There are too many cops taking their own lives.  Period.   End of story.

But it’s not the end of the story.

This is part of a short series on the issue – but coming from a very different direction that most writings of its type.  How?

First, it attempts to bring top-of-mind awareness to the horrible pain a suicidal cop inflicts on those he cares for the most.  Certainly, there is his birth-family.  But for me today, it will be his Brothers in Blue who will suffer in horrible ways that cannot even be discussed.

It will rip their guts from them.  Some will be angry.  Others will feel sadness at a depth previously unknown.  They will be confounded, confused, puzzled, embarrassed and yes – pissed.

I hope to help shed a light on the path that leads to self-destruction.   Even more important, I hope to show other cops how to use the skills they’ve honed on the street to sniff-out the upcoming tragedy.  And prevent it.

We’re not perfect.  But, we can do better.   Let’s start now.


 Over time, I have read numerous articles that are meant for the eyes of cops who are struggling to keep it together.  Writers on this topic should be blessed.  They rarely know if any of their work has actually kept any of us alive.  Yet, we only need to save just ONE life to make it all worthwhile.

On the flip, there have been some (too few) pieces written for those left behind by the deceased officer.   And, in those cases, lots of those articles are intended to help the Brotherhood deal with a loss after the fact.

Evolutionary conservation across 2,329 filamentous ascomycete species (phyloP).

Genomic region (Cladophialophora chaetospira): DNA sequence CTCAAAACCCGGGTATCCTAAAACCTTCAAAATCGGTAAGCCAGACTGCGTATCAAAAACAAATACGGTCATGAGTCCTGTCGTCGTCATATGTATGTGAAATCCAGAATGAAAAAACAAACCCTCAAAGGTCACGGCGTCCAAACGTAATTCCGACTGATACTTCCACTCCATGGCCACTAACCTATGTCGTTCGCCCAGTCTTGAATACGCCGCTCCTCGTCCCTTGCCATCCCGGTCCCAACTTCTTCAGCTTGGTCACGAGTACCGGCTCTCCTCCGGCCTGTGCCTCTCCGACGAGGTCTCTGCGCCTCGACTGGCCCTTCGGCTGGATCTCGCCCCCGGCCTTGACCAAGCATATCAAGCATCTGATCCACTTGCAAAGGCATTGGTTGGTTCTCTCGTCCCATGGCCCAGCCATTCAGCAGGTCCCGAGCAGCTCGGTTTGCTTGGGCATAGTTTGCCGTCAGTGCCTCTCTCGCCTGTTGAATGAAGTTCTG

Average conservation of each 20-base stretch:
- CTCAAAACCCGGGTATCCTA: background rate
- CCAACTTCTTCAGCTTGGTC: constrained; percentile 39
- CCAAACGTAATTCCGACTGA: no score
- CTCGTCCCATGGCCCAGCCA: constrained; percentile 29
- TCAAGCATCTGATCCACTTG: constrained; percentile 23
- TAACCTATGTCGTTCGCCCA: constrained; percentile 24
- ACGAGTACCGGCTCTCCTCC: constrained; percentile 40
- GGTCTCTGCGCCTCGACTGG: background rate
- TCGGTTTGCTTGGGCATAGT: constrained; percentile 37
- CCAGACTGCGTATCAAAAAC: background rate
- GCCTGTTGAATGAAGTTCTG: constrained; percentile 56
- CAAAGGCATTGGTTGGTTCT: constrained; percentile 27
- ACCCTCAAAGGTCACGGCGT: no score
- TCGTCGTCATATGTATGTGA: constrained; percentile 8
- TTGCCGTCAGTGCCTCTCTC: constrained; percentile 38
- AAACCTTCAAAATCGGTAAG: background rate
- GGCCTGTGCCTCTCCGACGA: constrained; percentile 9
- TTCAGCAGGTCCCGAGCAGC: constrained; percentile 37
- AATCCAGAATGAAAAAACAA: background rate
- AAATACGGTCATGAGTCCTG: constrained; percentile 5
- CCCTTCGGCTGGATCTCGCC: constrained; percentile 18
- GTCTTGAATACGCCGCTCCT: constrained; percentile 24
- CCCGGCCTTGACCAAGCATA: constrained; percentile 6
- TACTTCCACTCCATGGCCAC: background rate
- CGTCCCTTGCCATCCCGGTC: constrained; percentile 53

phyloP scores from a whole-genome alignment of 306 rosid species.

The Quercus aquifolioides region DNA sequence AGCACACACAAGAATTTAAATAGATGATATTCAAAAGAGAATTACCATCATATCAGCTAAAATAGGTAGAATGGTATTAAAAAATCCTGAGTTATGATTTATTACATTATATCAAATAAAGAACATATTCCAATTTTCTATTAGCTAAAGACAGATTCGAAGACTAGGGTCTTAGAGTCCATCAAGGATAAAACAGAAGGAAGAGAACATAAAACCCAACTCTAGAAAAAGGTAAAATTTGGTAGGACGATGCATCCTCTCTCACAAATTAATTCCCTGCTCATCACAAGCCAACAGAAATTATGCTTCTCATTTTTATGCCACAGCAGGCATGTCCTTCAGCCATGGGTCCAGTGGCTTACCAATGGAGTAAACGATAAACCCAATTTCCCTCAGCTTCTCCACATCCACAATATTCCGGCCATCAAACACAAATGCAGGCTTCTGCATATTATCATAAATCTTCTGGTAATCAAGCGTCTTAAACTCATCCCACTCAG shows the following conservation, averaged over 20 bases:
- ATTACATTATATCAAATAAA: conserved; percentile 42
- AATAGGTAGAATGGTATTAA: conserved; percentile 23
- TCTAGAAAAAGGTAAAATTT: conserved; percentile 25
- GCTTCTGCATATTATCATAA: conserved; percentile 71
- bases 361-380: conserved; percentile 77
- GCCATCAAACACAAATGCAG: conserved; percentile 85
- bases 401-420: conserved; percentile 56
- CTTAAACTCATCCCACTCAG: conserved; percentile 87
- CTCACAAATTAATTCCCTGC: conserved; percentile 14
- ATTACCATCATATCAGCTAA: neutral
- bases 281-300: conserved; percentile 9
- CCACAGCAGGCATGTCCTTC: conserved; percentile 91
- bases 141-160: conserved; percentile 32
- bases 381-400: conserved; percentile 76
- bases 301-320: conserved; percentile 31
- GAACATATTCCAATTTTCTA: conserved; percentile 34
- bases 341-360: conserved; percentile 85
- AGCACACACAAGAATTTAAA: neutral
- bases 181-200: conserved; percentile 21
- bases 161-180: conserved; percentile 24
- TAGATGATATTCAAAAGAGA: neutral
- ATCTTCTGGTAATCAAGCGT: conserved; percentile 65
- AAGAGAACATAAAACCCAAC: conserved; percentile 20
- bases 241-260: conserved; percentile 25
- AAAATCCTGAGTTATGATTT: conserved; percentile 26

Fair notice: this will be written in plain, blunt, straight-forward cop lingo.  No big words to impress others.  No abstract ideas that feel good but accomplish nothing.  One cop to another.  Let’s go.



 We’ve all heard that excuse.  Fact is, human beings have an innate ability to tune-out and ignore things we consider routine.  (Just ask my wife.)  That tendency is discussed in a previous article (The Myths of Multi-Tasking 04/26/17).  The name for it:  Ambient Awareness.

We take stuff we do often and put a low priority on it, giving attention only occasionally or in a crisis.  Here’s an example:  driving.   Think of a new sixteen year old driver versus you or me.  The new driver has their eyes glued to the road.  Us:  not so much.     Traffic cops continue to be surprised at the multitude of activities some people combine with driving.

Distracted Driver

Now, let’s apply the notion of Ambient Awareness to the tactics we use when greeting fellow officers in typical situations: locker room, roll call, on a scene, etc.  We greet them and go on about our business.

We do this pretty much every day.

The exception might be if someone shows up with a cast on a body part or following a critical incident which was all over the news.  THEN, everyone pays attention to the involved cohort.



Let’s pretend.  Imagine that you are the SRO in a local high school. You’ve been assigned there for a while and know your way around.  Work life has pretty much slipped into the Ambient Awareness stage – at least as it relates to the other adults in the building.